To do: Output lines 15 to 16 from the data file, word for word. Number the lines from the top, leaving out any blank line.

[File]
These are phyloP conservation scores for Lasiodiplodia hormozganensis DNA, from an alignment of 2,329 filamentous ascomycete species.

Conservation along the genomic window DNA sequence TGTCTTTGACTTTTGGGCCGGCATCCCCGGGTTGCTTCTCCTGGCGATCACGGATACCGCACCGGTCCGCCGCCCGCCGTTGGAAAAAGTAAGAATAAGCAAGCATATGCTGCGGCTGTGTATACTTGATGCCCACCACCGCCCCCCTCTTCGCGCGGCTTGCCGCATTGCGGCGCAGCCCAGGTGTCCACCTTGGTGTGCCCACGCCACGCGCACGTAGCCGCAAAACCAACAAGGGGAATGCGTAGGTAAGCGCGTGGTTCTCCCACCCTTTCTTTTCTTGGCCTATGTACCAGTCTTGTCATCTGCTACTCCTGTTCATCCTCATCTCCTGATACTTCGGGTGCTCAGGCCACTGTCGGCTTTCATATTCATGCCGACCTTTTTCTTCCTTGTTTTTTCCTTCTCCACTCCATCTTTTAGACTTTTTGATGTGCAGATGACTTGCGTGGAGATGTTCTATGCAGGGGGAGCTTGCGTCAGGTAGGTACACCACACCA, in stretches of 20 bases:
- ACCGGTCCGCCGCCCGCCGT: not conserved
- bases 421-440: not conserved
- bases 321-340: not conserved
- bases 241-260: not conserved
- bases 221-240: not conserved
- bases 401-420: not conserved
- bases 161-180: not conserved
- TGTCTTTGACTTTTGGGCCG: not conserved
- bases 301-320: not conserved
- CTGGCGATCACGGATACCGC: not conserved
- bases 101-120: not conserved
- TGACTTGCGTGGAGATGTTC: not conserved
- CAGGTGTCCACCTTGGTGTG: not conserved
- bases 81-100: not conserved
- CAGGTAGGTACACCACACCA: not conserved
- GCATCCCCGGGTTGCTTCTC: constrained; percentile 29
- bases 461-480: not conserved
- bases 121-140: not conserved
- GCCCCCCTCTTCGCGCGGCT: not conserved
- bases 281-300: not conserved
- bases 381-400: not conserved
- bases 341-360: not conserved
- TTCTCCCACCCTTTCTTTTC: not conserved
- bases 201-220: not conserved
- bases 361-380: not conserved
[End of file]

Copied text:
- CAGGTGTCCACCTTGGTGTG: not conserved
- bases 81-100: not conserved